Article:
Vanilla – The Mellow Miss

Vanilla, our youngest daughter, is just five months old, but she’s already laid back and sweet. She really gets a kick out of her older brother and sister, and she goes with the flow really well. She’s “Vanilla” because that’s what her brother named her when I was 20 weeks along.

Someday, I’m going to look back on these days – when I had three children under the age of four, and these are going to be the “good ol’ days” – as my mom would say. Although I’m almost sure I won’t miss the tantrums, whining, funky diapers, telling them to “knock it off” 50 times a day, etc… there are some things I KNOW I’ll miss when they’re gone.

  1. Movies and a picnic with popcorn on the living room floor
  2. Watching our parents form relationships with each of our kids as individuals
  3. Solos in the van to the chorus to “Love Will Hold Us Together”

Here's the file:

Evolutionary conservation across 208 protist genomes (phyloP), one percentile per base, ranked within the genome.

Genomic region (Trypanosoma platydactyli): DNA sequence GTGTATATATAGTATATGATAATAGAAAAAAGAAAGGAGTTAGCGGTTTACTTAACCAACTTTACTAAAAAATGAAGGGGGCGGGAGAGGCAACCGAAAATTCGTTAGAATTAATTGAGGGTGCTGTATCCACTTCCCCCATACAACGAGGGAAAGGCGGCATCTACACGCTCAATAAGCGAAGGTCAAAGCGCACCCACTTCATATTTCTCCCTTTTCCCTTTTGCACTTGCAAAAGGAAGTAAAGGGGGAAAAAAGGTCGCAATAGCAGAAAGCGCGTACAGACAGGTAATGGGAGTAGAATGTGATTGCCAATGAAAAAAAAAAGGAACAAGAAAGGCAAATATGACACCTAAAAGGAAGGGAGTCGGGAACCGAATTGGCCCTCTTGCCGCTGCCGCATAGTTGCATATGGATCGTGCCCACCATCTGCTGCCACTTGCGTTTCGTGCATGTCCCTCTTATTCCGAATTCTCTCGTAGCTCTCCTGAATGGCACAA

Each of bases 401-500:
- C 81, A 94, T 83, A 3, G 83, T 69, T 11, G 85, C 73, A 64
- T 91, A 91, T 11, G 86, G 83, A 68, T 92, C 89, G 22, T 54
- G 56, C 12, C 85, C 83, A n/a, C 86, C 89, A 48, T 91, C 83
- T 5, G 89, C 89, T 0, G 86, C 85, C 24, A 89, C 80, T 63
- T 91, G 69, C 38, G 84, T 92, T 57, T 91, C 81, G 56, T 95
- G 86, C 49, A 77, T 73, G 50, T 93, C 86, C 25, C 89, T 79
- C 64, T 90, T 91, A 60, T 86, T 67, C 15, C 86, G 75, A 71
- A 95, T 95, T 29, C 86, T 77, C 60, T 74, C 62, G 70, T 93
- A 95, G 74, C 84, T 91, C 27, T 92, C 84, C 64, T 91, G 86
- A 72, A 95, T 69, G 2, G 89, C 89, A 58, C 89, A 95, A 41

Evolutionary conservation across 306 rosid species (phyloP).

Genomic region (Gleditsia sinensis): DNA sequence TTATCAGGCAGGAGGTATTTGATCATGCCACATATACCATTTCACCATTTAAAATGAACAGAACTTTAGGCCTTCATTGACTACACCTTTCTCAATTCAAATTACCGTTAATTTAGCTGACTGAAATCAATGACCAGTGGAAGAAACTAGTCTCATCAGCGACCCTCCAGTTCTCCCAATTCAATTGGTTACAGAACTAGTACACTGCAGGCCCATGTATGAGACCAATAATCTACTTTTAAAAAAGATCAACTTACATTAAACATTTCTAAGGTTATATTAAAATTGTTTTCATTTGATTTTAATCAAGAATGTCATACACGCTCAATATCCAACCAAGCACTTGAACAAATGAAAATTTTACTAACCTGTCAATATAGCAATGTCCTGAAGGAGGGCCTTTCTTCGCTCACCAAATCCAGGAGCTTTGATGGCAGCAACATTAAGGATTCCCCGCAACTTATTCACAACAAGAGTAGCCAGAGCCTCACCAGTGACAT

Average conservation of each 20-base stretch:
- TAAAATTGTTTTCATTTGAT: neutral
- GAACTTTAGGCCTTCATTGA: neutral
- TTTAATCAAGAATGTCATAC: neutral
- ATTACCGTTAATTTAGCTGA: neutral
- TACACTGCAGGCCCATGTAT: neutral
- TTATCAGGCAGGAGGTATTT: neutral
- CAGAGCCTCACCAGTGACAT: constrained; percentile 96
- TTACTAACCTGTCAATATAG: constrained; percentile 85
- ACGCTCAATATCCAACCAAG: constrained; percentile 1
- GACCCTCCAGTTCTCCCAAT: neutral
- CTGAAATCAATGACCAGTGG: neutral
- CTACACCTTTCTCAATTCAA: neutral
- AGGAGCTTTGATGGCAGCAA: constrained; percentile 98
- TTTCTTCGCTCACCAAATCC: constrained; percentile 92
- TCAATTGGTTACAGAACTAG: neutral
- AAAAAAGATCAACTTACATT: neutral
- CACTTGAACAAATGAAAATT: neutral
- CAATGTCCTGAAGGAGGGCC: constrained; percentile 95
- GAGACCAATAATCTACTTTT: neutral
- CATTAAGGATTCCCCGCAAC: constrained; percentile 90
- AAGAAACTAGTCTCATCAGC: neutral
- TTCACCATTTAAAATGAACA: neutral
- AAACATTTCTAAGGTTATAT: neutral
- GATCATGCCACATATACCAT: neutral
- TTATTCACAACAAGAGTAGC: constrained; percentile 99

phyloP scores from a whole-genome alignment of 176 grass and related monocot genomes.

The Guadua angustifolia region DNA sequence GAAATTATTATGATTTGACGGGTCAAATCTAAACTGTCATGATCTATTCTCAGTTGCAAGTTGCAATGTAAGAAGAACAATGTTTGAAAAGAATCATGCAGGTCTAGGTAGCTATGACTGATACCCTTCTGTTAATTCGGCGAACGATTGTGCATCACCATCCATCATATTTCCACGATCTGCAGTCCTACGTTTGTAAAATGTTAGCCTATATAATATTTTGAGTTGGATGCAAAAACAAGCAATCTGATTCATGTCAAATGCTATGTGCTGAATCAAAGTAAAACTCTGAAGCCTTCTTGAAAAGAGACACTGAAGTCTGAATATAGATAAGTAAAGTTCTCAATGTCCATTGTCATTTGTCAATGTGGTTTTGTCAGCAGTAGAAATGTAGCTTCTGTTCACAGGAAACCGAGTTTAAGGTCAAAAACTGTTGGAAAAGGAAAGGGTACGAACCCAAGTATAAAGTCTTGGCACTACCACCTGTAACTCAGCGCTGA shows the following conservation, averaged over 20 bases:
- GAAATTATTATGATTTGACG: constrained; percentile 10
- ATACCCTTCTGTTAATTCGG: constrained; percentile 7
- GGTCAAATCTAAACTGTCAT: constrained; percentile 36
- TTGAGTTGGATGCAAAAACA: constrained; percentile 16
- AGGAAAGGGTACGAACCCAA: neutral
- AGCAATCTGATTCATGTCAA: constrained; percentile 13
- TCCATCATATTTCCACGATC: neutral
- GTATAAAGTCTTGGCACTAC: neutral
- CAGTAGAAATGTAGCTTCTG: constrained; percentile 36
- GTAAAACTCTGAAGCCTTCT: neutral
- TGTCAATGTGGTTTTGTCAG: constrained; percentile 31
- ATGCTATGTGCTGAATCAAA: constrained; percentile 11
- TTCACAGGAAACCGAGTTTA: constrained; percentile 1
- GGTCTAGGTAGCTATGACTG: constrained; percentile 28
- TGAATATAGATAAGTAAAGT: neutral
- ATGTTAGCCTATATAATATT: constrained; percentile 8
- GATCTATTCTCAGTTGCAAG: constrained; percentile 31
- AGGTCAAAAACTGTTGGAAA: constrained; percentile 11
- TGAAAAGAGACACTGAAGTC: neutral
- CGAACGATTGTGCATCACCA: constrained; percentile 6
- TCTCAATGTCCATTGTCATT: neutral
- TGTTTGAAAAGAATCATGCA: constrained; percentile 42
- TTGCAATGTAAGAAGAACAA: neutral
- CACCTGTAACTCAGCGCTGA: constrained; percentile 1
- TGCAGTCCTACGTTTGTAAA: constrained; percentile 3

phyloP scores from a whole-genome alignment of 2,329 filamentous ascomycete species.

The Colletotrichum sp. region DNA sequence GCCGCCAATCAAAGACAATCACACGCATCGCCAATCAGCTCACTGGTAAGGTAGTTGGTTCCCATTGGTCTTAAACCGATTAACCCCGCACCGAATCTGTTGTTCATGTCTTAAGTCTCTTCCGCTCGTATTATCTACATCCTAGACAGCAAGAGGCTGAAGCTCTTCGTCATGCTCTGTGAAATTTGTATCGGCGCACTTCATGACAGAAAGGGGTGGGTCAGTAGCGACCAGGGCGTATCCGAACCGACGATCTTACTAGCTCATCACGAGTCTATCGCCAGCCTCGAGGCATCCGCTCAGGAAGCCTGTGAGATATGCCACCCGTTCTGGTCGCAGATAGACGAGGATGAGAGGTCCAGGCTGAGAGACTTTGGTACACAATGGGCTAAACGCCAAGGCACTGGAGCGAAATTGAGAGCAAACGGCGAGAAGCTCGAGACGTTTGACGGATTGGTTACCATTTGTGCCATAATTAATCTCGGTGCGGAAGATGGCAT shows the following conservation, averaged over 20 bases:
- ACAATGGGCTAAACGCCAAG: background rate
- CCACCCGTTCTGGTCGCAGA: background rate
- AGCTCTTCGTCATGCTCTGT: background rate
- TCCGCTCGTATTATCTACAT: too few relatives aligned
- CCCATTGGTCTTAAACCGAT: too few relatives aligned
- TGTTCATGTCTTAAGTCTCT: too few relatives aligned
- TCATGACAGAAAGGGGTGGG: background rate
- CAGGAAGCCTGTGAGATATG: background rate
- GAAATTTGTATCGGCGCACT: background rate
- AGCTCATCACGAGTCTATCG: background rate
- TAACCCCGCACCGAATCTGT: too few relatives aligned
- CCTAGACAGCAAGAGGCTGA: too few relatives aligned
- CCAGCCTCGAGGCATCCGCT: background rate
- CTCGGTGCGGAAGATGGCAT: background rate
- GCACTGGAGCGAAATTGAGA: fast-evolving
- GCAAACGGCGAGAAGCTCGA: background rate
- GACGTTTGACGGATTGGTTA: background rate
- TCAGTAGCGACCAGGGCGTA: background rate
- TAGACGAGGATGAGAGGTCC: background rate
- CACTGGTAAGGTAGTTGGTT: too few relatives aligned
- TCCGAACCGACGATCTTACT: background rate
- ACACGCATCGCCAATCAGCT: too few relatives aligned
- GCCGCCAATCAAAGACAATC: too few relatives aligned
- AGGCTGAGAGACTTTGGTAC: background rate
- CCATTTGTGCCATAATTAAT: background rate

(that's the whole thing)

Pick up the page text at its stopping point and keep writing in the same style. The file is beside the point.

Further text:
4. Their faces and laughter when we blow bubbles outside (what is it with kids and bubbles?)
  5. When TT asks if I’ll lay down for a nap with him
  6. Random kisses on the shoulder, leg, or wherever Peach can reach in that moment
  7. The way Vanilla looks at my eyes and not my mouth to see if I’m smiling
Okay, this list could go on for pages and pages, but the point is – I better enjoy these moments while I can. Pretty soon TT is going to be embarrassed to give me a hug when I drop him off at school. And Peach is eventually going to think singing in the van with her mom is lame. And Vanilla will be crawling, then walking around and climbing the walls with the other two maniacs all too soon. I’m cherishing today.

“Children have neither past nor future;
they enjoy the present, which very few of us do.”
Jean de la Bruyere

…and I forgot!

May 24th, 2011 | Posted by Bryn in Kids - (Comments Off on …and I forgot!)

When I was a little kid, my mom had little notes and drawings we had made hanging on the inside of her cherry kitchen cabinets. I remember she had cut out a little poem from a newspaper that read:

“On Judgment Day, if God should say,
‘Did you clean your house today?’

I will say, ‘I did not,
I played with my children, and I forgot.'”

It still hangs in that same cabinet today, and I try to look at it almost every time I’m there. I have no idea who wrote it, but I’ll give credit if someone can tell me who did.